Ultimately, Robinson fell to No. 36th overall, where the Knicks were more than happy to grab the potential-laden center. If Robinson hadn’t missed a 14-game chunk already — and stayed out of foul trouble a bit better — he’d be spoken of as highly as Kurucs has been so far. Of note, over Robinson’s 43 appearances, he’s already brought in 26 multi-block efforts — for a second-rounder, that’s playing with house money. Naturally, Bazley has a tremendous distance to go before he even reaches Robinson territory, but even this path to the NBA has found recent triumphs — he’ll just need to land in the right spot.

Zion Williamson is an otherworldly, once-in-a-generation prospect, just like Luka Dončić was before him. But while fans and general managers deservedly salivate over those teenagers, most franchises must dig far deeper to unearth under-the-radar contributors. Kurucs’ immediate accomplishments will bode well for front offices that continue to do their due diligence on late-round rookies. The Nets’ savviness has landed them a talented youngster at a multi-year cost-controlled price — but now it’s an outcome that the other 29 other teams will all look to replicate come June.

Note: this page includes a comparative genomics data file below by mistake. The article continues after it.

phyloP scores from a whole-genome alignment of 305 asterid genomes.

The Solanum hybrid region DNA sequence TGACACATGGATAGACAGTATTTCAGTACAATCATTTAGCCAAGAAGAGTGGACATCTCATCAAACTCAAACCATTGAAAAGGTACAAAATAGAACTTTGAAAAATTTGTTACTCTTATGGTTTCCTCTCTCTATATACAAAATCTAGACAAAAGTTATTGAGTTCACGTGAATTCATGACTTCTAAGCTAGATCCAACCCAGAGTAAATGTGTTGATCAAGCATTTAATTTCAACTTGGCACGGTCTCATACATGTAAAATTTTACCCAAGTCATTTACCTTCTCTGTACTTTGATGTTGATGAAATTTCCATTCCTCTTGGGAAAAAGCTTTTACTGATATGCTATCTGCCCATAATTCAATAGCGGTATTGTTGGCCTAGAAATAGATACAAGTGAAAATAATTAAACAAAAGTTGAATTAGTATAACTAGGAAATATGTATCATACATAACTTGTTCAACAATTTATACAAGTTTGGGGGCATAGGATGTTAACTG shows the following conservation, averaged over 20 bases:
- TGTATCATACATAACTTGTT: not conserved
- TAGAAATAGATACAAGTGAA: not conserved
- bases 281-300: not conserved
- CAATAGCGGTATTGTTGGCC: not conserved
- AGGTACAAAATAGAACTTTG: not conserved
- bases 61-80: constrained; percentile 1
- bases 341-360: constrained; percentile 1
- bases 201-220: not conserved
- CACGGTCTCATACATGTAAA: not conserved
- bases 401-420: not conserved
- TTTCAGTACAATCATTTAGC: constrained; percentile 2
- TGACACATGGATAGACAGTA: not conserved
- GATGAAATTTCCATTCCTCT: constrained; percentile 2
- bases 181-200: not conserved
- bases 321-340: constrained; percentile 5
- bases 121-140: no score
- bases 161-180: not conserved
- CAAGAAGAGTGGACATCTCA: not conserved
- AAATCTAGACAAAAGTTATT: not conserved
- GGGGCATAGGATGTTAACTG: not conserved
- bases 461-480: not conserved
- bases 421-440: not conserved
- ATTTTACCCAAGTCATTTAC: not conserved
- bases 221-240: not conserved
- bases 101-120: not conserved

Between now and the NBA Draft, it’s all about uncovering the next Rodions Kurucs or Mitchell Robinson — but who will it be?

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Sources: Michael Beasley to Play in China

Basketball Insiders



Ex-Lakers forward Michael Beasley is finalizing a deal with …. Guangdong of the Chinese Basketball Association, sources tell ESPN. Short run of two months, significant cash.

Source: Adrian Wojnarowski on Twitter

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Sources: Marshon Brooks to Play in China

Basketball Insiders



Guard Marshon Brooks has agreed to terms with Chinese team Guangdong where he will replace Malcolm Delaney, a source told Sportando.

Brooks has played 29 games for the Memphis Grizzlies this season averaging 6.6 points.

Brooks will take Delaney’s place. The former Atlanta Hawks guard ended his China season averaging 19.4 points, 6.1 rebounds and 5.6 assists.

Source: Emiliano Carchia of Sportando